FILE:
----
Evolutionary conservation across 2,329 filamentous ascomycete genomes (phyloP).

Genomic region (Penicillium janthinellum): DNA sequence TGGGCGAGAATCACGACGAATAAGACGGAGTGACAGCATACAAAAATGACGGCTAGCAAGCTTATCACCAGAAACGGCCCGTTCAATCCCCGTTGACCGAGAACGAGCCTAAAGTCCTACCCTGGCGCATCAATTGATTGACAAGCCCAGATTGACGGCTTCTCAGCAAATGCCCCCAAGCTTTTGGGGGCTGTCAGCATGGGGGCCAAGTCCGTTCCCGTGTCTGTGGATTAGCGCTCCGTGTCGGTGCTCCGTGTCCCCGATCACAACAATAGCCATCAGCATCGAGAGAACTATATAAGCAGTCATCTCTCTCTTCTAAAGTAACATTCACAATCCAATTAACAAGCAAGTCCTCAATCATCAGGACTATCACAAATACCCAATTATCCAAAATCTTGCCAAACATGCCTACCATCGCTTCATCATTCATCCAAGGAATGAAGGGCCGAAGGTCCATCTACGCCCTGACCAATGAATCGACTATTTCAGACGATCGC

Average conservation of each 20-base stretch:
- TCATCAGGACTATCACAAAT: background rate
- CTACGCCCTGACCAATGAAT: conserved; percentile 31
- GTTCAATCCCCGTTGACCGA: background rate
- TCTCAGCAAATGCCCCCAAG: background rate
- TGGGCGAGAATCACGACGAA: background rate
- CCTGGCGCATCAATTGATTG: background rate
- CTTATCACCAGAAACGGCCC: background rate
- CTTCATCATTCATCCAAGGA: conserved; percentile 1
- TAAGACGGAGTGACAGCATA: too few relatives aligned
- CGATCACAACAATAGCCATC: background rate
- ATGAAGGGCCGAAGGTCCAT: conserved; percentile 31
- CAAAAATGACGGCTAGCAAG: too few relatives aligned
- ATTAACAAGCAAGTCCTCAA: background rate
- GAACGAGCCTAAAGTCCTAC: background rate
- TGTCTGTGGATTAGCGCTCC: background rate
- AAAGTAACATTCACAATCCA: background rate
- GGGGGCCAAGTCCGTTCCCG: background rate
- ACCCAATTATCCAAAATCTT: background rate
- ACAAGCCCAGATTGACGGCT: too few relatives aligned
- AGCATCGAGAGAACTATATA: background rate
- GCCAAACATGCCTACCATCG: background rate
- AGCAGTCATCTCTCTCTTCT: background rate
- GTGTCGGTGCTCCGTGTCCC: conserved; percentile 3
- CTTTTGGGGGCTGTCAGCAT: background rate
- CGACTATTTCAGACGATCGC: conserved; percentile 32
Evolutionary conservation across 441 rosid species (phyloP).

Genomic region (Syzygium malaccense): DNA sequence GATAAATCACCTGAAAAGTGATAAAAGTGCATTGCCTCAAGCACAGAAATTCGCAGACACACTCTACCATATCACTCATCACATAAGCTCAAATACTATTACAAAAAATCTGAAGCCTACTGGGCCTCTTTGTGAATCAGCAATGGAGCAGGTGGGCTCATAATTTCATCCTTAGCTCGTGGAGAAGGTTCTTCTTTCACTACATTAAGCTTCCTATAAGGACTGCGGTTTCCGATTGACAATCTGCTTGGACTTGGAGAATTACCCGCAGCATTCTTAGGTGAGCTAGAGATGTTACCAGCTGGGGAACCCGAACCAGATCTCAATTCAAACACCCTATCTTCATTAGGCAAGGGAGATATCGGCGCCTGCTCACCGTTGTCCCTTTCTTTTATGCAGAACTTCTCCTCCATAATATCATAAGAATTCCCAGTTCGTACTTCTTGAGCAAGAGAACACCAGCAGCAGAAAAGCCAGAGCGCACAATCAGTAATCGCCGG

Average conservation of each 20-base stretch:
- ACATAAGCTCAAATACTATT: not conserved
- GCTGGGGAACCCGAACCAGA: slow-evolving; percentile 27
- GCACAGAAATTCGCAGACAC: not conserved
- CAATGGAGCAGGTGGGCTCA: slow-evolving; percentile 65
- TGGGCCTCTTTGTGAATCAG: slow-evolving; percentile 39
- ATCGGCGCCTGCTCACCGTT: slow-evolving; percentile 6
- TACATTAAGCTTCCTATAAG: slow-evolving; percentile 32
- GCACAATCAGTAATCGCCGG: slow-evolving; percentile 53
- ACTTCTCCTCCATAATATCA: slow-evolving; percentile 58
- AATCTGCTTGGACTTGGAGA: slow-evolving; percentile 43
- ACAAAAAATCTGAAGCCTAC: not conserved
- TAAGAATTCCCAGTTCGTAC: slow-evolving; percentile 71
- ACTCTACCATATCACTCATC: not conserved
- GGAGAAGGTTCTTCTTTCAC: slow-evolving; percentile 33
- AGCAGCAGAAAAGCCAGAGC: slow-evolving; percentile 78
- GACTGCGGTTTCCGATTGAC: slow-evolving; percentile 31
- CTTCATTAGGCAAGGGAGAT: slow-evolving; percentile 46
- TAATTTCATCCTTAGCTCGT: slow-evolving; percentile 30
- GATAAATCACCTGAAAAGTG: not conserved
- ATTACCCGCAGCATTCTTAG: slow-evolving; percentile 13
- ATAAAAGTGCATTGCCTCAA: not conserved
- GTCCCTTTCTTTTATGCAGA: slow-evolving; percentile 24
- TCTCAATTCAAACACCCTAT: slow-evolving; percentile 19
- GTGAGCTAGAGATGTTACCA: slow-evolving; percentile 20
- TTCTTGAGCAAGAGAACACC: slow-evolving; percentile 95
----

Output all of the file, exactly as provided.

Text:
Evolutionary conservation across 2,329 filamentous ascomycete genomes (phyloP).

Genomic region (Penicillium janthinellum): DNA sequence TGGGCGAGAATCACGACGAATAAGACGGAGTGACAGCATACAAAAATGACGGCTAGCAAGCTTATCACCAGAAACGGCCCGTTCAATCCCCGTTGACCGAGAACGAGCCTAAAGTCCTACCCTGGCGCATCAATTGATTGACAAGCCCAGATTGACGGCTTCTCAGCAAATGCCCCCAAGCTTTTGGGGGCTGTCAGCATGGGGGCCAAGTCCGTTCCCGTGTCTGTGGATTAGCGCTCCGTGTCGGTGCTCCGTGTCCCCGATCACAACAATAGCCATCAGCATCGAGAGAACTATATAAGCAGTCATCTCTCTCTTCTAAAGTAACATTCACAATCCAATTAACAAGCAAGTCCTCAATCATCAGGACTATCACAAATACCCAATTATCCAAAATCTTGCCAAACATGCCTACCATCGCTTCATCATTCATCCAAGGAATGAAGGGCCGAAGGTCCATCTACGCCCTGACCAATGAATCGACTATTTCAGACGATCGC

Average conservation of each 20-base stretch:
- TCATCAGGACTATCACAAAT: background rate
- CTACGCCCTGACCAATGAAT: conserved; percentile 31
- GTTCAATCCCCGTTGACCGA: background rate
- TCTCAGCAAATGCCCCCAAG: background rate
- TGGGCGAGAATCACGACGAA: background rate
- CCTGGCGCATCAATTGATTG: background rate
- CTTATCACCAGAAACGGCCC: background rate
- CTTCATCATTCATCCAAGGA: conserved; percentile 1
- TAAGACGGAGTGACAGCATA: too few relatives aligned
- CGATCACAACAATAGCCATC: background rate
- ATGAAGGGCCGAAGGTCCAT: conserved; percentile 31
- CAAAAATGACGGCTAGCAAG: too few relatives aligned
- ATTAACAAGCAAGTCCTCAA: background rate
- GAACGAGCCTAAAGTCCTAC: background rate
- TGTCTGTGGATTAGCGCTCC: background rate
- AAAGTAACATTCACAATCCA: background rate
- GGGGGCCAAGTCCGTTCCCG: background rate
- ACCCAATTATCCAAAATCTT: background rate
- ACAAGCCCAGATTGACGGCT: too few relatives aligned
- AGCATCGAGAGAACTATATA: background rate
- GCCAAACATGCCTACCATCG: background rate
- AGCAGTCATCTCTCTCTTCT: background rate
- GTGTCGGTGCTCCGTGTCCC: conserved; percentile 3
- CTTTTGGGGGCTGTCAGCAT: background rate
- CGACTATTTCAGACGATCGC: conserved; percentile 32
Evolutionary conservation across 441 rosid species (phyloP).

Genomic region (Syzygium malaccense): DNA sequence GATAAATCACCTGAAAAGTGATAAAAGTGCATTGCCTCAAGCACAGAAATTCGCAGACACACTCTACCATATCACTCATCACATAAGCTCAAATACTATTACAAAAAATCTGAAGCCTACTGGGCCTCTTTGTGAATCAGCAATGGAGCAGGTGGGCTCATAATTTCATCCTTAGCTCGTGGAGAAGGTTCTTCTTTCACTACATTAAGCTTCCTATAAGGACTGCGGTTTCCGATTGACAATCTGCTTGGACTTGGAGAATTACCCGCAGCATTCTTAGGTGAGCTAGAGATGTTACCAGCTGGGGAACCCGAACCAGATCTCAATTCAAACACCCTATCTTCATTAGGCAAGGGAGATATCGGCGCCTGCTCACCGTTGTCCCTTTCTTTTATGCAGAACTTCTCCTCCATAATATCATAAGAATTCCCAGTTCGTACTTCTTGAGCAAGAGAACACCAGCAGCAGAAAAGCCAGAGCGCACAATCAGTAATCGCCGG

Average conservation of each 20-base stretch:
- ACATAAGCTCAAATACTATT: not conserved
- GCTGGGGAACCCGAACCAGA: slow-evolving; percentile 27
- GCACAGAAATTCGCAGACAC: not conserved
- CAATGGAGCAGGTGGGCTCA: slow-evolving; percentile 65
- TGGGCCTCTTTGTGAATCAG: slow-evolving; percentile 39
- ATCGGCGCCTGCTCACCGTT: slow-evolving; percentile 6
- TACATTAAGCTTCCTATAAG: slow-evolving; percentile 32
- GCACAATCAGTAATCGCCGG: slow-evolving; percentile 53
- ACTTCTCCTCCATAATATCA: slow-evolving; percentile 58
- AATCTGCTTGGACTTGGAGA: slow-evolving; percentile 43
- ACAAAAAATCTGAAGCCTAC: not conserved
- TAAGAATTCCCAGTTCGTAC: slow-evolving; percentile 71
- ACTCTACCATATCACTCATC: not conserved
- GGAGAAGGTTCTTCTTTCAC: slow-evolving; percentile 33
- AGCAGCAGAAAAGCCAGAGC: slow-evolving; percentile 78
- GACTGCGGTTTCCGATTGAC: slow-evolving; percentile 31
- CTTCATTAGGCAAGGGAGAT: slow-evolving; percentile 46
- TAATTTCATCCTTAGCTCGT: slow-evolving; percentile 30
- GATAAATCACCTGAAAAGTG: not conserved
- ATTACCCGCAGCATTCTTAG: slow-evolving; percentile 13
- ATAAAAGTGCATTGCCTCAA: not conserved
- GTCCCTTTCTTTTATGCAGA: slow-evolving; percentile 24
- TCTCAATTCAAACACCCTAT: slow-evolving; percentile 19
- GTGAGCTAGAGATGTTACCA: slow-evolving; percentile 20
- TTCTTGAGCAAGAGAACACC: slow-evolving; percentile 95